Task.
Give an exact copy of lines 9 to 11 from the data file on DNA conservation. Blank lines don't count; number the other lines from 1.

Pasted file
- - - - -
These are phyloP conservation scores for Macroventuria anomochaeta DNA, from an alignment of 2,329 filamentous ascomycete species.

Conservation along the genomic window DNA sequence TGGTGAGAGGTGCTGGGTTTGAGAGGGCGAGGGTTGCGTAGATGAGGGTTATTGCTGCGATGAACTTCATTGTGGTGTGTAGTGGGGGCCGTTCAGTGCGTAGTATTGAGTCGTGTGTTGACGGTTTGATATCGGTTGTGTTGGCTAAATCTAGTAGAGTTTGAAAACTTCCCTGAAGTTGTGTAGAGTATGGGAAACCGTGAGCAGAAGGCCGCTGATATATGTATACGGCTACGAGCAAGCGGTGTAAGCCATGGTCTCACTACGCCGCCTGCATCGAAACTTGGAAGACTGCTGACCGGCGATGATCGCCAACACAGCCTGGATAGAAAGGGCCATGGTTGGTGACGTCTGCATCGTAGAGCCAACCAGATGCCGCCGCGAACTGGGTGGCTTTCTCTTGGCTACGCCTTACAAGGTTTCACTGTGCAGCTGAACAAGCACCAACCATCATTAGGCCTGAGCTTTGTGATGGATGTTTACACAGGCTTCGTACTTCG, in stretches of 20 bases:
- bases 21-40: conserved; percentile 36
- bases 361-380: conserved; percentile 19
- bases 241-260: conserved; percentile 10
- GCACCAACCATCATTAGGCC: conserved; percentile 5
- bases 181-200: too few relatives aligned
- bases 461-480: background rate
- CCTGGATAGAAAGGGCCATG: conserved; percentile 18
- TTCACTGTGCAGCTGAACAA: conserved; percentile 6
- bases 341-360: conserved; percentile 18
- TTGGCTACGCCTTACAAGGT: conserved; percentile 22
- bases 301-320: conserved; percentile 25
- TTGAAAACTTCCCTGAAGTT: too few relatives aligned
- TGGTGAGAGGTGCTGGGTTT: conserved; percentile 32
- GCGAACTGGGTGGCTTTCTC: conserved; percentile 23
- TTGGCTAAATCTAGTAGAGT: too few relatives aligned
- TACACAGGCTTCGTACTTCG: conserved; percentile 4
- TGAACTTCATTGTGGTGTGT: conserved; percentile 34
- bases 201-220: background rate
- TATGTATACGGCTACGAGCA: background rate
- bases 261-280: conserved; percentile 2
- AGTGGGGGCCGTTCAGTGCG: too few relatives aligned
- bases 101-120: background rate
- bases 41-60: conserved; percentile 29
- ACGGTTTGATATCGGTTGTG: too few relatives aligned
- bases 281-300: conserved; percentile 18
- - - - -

- CCTGGATAGAAAGGGCCATG: conserved; percentile 18
- TTCACTGTGCAGCTGAACAA: conserved; percentile 6
- bases 341-360: conserved; percentile 18